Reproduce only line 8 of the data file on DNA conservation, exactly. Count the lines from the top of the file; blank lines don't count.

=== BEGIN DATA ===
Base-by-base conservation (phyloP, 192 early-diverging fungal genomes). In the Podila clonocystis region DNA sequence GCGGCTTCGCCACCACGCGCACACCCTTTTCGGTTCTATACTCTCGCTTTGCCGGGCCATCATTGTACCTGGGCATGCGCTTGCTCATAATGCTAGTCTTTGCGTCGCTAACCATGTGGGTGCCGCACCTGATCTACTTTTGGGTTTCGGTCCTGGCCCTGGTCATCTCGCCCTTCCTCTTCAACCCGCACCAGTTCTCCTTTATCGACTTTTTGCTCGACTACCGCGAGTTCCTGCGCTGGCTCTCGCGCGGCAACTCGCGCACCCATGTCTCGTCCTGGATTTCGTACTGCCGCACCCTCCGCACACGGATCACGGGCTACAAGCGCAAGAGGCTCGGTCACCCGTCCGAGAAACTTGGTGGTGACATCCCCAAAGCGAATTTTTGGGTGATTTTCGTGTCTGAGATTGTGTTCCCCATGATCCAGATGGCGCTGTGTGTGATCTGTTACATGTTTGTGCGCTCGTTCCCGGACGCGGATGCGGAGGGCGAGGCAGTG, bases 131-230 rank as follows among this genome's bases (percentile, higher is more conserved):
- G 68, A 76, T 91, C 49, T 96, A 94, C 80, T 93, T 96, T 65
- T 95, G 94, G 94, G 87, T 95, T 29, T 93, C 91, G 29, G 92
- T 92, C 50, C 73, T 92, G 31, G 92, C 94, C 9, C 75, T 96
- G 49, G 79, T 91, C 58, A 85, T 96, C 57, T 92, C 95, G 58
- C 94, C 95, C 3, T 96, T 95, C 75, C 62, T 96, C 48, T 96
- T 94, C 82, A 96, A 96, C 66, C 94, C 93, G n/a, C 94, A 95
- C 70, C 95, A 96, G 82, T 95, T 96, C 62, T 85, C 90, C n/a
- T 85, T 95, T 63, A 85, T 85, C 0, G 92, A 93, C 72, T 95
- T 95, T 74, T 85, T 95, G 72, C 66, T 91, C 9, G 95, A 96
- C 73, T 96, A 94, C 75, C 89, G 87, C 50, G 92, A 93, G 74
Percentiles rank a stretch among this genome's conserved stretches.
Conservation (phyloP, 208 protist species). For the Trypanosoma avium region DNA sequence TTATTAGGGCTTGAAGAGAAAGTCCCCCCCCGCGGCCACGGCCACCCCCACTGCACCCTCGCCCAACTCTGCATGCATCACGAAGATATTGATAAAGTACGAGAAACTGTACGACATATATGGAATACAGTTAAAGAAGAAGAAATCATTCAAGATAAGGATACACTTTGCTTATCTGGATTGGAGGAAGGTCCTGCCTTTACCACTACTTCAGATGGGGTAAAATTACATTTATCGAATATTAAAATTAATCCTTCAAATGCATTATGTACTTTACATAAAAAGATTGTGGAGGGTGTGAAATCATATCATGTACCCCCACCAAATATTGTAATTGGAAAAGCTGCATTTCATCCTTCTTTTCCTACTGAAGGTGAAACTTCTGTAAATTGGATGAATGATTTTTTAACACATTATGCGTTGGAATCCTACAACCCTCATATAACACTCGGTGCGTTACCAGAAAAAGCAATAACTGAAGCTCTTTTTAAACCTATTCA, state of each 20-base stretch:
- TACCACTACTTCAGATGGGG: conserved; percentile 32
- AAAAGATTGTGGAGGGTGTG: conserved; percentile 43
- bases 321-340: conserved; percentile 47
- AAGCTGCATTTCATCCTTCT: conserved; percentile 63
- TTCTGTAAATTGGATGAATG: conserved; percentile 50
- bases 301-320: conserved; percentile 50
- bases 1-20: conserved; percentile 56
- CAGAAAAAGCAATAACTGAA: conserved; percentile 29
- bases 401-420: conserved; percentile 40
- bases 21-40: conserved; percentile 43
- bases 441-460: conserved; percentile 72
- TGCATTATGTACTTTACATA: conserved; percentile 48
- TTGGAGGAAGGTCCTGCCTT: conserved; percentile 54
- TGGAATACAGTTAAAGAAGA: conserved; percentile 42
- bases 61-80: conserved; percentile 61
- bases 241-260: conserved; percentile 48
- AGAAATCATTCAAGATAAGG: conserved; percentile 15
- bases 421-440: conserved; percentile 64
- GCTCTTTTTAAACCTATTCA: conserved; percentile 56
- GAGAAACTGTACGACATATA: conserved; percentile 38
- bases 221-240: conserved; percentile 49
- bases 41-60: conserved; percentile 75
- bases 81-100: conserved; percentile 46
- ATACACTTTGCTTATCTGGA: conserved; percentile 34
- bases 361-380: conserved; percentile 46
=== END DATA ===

- C 70, C 95, A 96, G 82, T 95, T 96, C 62, T 85, C 90, C n/a